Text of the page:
At the roundabout before the stadium the course turns left and heads along the V9 Groveway – a road I know well as I drive along it every day on my way to work at the Open University. It starts nice and flat then as you approach the river Ouzel it swings down before sweeping back up past the OU. We had to run the length of it as far as the roundabout before taking a U-turn and running all the way back again. It was a great opportunity to see other runners coming the other way – I could see the top end of  the half marathon race heading back towards the stadium. At about 8 1/2 miles I finally caught up with the 8 minute pacer. I was actually travelling faster than 8 minute pace now so swung straight past his group – best laid plans and all that!

About half a mile after the U-turn the marathon and half marathon split with the long haul guys heading off onto the redways and the half marathon continuing back towards the stadium. Once the split occurred the road suddenly thinned out and first time I ran on my own for a bit. We climbed back up the road and headed towards the stadium but as we’d only reached 11 miles we had to run back past the stadium and round a small lake before running back up to the stadium again.

This is a little disheartening as you can see the finish area and people already running towards it, but you have to run right on past it…it was at this point that I could feel my calf and achilles getting really tight – almost cramp like. I felt like I had loads left in the tank but couldn’t up my pace too much for fear of doing some damage. This isn’t my A race of the year and I couldn’t afford to take  the risk. It got to the stage where almost every step sent a pain up my leg, made even worse when we left the road to run round the lake. This was on footpaths that weren’t in the best condition, not good when your leg is on the verge of cramping up. Nevertheless I stuck with it, I knew I was on for a PB, but not sure how much.  Somehow I managed to  churn out a 7:30 mile just before the end and held on.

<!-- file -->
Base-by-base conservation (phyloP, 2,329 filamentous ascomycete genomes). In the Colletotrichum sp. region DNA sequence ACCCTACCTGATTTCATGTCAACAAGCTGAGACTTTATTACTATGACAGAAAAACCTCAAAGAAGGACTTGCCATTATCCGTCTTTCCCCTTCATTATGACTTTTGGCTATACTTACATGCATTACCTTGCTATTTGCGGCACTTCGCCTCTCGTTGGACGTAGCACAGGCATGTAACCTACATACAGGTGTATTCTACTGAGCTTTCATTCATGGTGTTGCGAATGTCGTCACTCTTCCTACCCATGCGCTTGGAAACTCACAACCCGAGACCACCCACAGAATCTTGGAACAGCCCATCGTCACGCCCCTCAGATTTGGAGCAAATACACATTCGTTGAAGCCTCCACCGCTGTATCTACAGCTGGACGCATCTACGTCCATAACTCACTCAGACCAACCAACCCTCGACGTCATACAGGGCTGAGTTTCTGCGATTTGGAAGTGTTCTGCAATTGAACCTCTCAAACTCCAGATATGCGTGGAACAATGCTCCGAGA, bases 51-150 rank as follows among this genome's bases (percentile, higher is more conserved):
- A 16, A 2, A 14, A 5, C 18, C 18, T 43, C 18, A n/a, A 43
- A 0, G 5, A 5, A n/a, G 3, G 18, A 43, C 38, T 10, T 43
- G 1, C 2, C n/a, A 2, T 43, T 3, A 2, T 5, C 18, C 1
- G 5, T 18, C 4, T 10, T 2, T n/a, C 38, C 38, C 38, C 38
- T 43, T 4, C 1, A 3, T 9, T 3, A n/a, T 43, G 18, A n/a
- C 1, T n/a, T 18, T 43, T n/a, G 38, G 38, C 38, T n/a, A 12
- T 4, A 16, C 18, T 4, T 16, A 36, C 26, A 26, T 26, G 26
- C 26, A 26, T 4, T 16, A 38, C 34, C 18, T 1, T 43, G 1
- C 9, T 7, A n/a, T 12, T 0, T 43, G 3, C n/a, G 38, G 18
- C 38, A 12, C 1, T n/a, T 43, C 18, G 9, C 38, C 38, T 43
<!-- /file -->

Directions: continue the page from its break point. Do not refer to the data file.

The run out into the stadium is magnificent – for a reasonably small club the stadium is large – Rugby World Cup matches will be held here in 2015 so it holds a fair few people. Nowhere near full today but enough to make a noise to get the heart pumping. We had to run around three sides of the pitch to finish – never has a football pitch seemed so big – but I managed to step up a gear and cross the line in 1:42:18 – a new PB by well over 3 minutes!

I was so pleased with my run, everything went to plan, apart from the calf/achilles issue and I know I had more to come. It means I go into Outlaw knowing I’ve got a good half under my belt but also know 1:40 is there for the taking later in the year…

I must add that the marshals and volunteers out on the course and at the stadium were amazing. There were loads of them and were all very vocal – although it helps that a lot of them were from DLRR! Having marshalled a few years ago, I know what a long day it can be and they did a sterling job. Some of the best in the business – and I’ve run a lot of races over the years to know that!

It does go to show that you can still run well off the back of triathlon training – I’m only really running twice a week properly under my GreenlightPT with an interval session and a long run but it seems to be working for me…

 

MK Half medal

The medal – one of the best I’ve got in terms of design!

Milton Keynes Marathon Half Marathon Route

 

 

 

Categories: Injury, Outlaw, Races, Training | Tags: , , , , , , | 2 Comments

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A man, his lycra and his demons

Ironlozza

Pretending I am an actual superhero

runandtri

A beginners guide to running and triathlons

lucysax

The intimate adventures of an over-worked and under-paid mother-of-five Sport-horse breeder with a serious and worsening triathlon habit...

Views from the Third Wave

The thoughts of an aspiring mid-life runner and triathlete

IronTarsh

Chick who loves to race!

tinman2ironman2014

A ridiculous man's struggle to become an Iron Man in 12 months

stevenburkard

triathlon and family can mix

My Tri Training Diaries

The triathlon training diary: mission Ironman 70.3

Running to Greatness

the quest to a 253.4km running week ......100m at a time

fitcetera

Finding confidence and strength in fitness

BoxerRunner

Journeys of Rescuing and Running

Running Sunflower

Living life one pair of running shoes at a time.

atrihuntress

a veterinary student triathlete in training

robfinchtri

Blog of a self confessed Triathlon addict

Age Group girl

Life and laughs of an Age Group triathlete

imborntotri

Big Miles, Big Results!